That Fed Dostoevsky – sure plays a mean pinball!
That version of a line from another opera I once saw at the Met encapsulates my response to the return of the elegant Temur Chkhedze production of Prokofiev’s The Gambler, based on Dostoevsky's novella of addiction and social dysfunction set in a fictitious German casino spa much like the ones where Dostoevsky frittered himself into bankruptcy. In the Met production, Roulettenberg is not so much a green baize casino as a four-story-high pinball game, with great glass-and-metal towers to knock the balls back in, flashing and spinning, bursting lights, exploding horses and fireworks, a twirling park for the characters to circle each other when not “in play,” and a crannied attic – which expands to the width of the stage as needed – for our eponymous gambler to spend his time driving himself nuts with unrequited passion, for both the lovely Polina and the equally whimsical game of roulette. It’s not money he’s after, really, this Alexei slouching aggressively around town in a trenchcoat (in Vladimir Galouzine’s mesmerizing, physical, merciless star performance), or even Polina, really – it’s the thrill – of beating the odds – every sort of odds – life’s odds – the class system’s odds – the odds of Fate. Since that particular house cannot be beaten, the story cannot end well. We hardly laugh when a bankrupt, lovelorn General fires a pistol into his own head – the gun isn’t loaded and he’s already dead.
Prokofiev’s opera is not melodious, even by the standards of his War and Peace, which swept me off my feet when the Met revived it in December. The Gambler has no big picture, no nations running riot on the stage, and no glorious off-kilter waltzes to set the sensual scene. It is focused on the personal: on selfish individuals with no interest but their own financial welfare. The opera is a lithe, onomatopoeic score, a vehicle for a few great singing actors, and the story is tightly wound. Alexei, a typical poor Russian intellectual, works as a tutor in the family of a General, who has come to Roulettenberg, supposedly to take the waters but actually to barter his lovely stepdaughter, Polina, to a rich marquis in order to borrow enough money to win the hand of the lovely courtesan, Madame Blanche, meanwhile hoping his rich mother-in-law in Moscow will finally die and leave him her fortune. Tragically, the old lady is in fine health, comes to town herself, and loses sixty thousand at the wheel. Polina begs Alexei to acquire the money to save her from selling herself on the marriage market, and in the spectacular set piece of Act IV, he goes to the tables, breaks the bank and cleans out the town! Triumphant, he gives the money to his adored Polina – and she hurls it back in his face. Curtain.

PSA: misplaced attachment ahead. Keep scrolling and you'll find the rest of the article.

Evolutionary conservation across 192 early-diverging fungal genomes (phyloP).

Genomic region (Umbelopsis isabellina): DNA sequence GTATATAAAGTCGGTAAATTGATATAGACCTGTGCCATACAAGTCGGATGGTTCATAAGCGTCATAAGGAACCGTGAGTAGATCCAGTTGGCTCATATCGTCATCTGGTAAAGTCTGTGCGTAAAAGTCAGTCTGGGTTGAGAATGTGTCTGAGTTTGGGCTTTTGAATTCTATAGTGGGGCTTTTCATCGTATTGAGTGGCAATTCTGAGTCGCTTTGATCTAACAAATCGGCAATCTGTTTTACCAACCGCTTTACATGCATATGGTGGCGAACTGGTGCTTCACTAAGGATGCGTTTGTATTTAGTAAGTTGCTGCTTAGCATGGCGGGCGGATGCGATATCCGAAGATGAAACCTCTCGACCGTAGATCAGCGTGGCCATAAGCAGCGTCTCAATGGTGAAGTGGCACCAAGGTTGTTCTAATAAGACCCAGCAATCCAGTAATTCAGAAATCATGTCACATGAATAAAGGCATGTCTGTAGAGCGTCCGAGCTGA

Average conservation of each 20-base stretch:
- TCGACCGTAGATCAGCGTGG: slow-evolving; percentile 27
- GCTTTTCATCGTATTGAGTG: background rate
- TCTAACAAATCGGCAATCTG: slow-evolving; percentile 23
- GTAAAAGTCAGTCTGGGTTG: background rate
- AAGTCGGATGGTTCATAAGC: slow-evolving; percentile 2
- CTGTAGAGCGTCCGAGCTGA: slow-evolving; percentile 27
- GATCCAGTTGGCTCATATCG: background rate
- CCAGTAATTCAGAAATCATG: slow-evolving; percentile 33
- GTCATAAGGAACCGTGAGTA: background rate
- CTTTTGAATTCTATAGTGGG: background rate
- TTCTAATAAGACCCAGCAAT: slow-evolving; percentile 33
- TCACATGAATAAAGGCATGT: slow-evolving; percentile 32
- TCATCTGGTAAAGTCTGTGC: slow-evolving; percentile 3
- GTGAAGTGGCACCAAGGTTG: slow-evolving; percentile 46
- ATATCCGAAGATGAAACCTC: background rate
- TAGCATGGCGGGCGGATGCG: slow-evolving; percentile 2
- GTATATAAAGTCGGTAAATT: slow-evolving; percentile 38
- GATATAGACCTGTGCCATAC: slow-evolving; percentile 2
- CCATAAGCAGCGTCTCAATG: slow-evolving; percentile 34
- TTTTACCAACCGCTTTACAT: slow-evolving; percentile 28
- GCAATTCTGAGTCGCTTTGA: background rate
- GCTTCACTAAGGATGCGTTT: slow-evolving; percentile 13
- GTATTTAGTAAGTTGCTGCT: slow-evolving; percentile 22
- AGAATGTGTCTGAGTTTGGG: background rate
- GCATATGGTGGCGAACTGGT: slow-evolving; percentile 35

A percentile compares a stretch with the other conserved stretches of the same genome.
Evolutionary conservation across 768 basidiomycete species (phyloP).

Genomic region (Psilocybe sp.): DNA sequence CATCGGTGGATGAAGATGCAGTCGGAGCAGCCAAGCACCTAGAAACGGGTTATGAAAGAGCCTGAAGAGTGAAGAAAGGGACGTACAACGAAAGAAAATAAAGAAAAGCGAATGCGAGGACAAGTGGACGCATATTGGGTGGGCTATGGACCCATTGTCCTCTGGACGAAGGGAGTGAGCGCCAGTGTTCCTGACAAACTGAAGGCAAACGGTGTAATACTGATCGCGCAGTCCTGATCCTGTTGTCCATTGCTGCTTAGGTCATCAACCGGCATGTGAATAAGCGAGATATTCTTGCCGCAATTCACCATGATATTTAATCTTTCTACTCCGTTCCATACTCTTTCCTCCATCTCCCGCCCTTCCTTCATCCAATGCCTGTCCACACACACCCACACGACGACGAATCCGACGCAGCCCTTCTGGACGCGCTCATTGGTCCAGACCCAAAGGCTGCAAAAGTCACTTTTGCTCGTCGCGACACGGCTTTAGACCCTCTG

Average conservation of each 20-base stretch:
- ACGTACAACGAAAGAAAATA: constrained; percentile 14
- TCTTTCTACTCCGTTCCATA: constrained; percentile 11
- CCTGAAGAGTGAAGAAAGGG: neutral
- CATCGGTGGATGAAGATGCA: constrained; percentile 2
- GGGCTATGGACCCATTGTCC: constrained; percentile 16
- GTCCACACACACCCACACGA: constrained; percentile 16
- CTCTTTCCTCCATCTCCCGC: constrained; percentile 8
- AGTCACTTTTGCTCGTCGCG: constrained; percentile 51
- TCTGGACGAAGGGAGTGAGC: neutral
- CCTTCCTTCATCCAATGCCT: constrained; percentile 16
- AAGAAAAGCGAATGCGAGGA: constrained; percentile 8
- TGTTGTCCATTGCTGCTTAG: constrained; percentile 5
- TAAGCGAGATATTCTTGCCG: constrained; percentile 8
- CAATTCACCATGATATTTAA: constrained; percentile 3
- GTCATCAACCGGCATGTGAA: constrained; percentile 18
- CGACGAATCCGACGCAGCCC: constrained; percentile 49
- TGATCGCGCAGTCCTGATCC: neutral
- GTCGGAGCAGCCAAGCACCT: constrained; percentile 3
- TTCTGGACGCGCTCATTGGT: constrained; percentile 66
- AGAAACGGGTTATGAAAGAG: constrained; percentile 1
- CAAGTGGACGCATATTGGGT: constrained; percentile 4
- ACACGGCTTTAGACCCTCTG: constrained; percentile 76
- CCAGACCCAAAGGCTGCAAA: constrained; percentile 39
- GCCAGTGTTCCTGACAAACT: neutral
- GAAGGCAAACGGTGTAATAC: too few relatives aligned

Prokofiev wisely simplified Dostoevsky’s ugly story. In the short novel, Blanche carries Alexei off to Paris to teach him how to spend (her own great talent); but he enjoys nothing now except a gambler’s high, and returns to the casino a hopeless addict.
The shadiness of these figures is the point – notice that none of them are blood relations. In the 1870s, censors (and readers) would not have been able to endure a story in which people sell their children or parents for money, but stepchildren, adoptive parents and in-laws were fair game. Even forty years after the novel appeared, when Strauss, in Elektra, showed a family of blood relations hating each other, there was a scandal. Then Freud let the cat out of the bag about families.
The Met’s brilliantly staged, magnificently played, sparsely attended revival is the swan song of Valery Gergiev’s immensely distinguished far too brief career as the Met’s co-music director, a period that has introduced us to many wonderful, too-little-known Russian works with the cream of Russian singers and a mixed bag of Russian directors to put them over. It will immensely impoverish the Metropolitan, and the New York opera scene (thickly inhabited with Russians these days, by the way) if these works, and others we have not yet heard, vanish from the repertory and we resume mediocre revivals of the thrice-familiar.
Promenading about George Tsypin’s glamorous set these days (thrillingly lit by James F. Ingalls), besides the extraordinary Mr. Galouzine, who plays a crazed Russian as if he were, well, a crazed Russian (he’ll do it again in Pikovaya Dama next year, and you know? in Pagliacci, he was the scariest Canio I’ve ever seen); Olga Guryakova’s plum-shaped, sensuous tones as Polina; Larissa Diadkova as a far livelier (and audibly far easier to take) Grandma than Elena Obrastzova was; and a great horde of Kirov and Met regulars in smaller roles doing small but exciting things. This is one of those operas where one is very thankful for the Met titles, as we would otherwise miss a lot even if we were fluent in Russian (and I’m not).
An evening of theater at the Met to wake you up.
An important point none of the commentators at the Met have discussed: it was illegal for women to play the wheel at places like Roulettenberg. (I'm not sure how long this remained in force. Until World War I?) This is the reason Polina must use Alexei to play her money for her - she isn't interested in him in the least. Also, it is Blanche's modus operandi - she goes to the casino, spots unattached and rich-looking men, and asks them to place a bet for her. But she asked Baron Wurmser, and he was not unattached - and the Baroness had the morals police throw Blanche out. She cannot go back to the casino to find another mark until she is respectably married, which accounts for her (slight) interest in the General - but even him she won't marry unless he's rich. And when Granny arrives, she has to have a male escort to bet her money for her. No one at the Met seems to have noticed any of this, but it is quite important to the structure of the story - if only because otherwise we might think Polina is attracted to Alexei.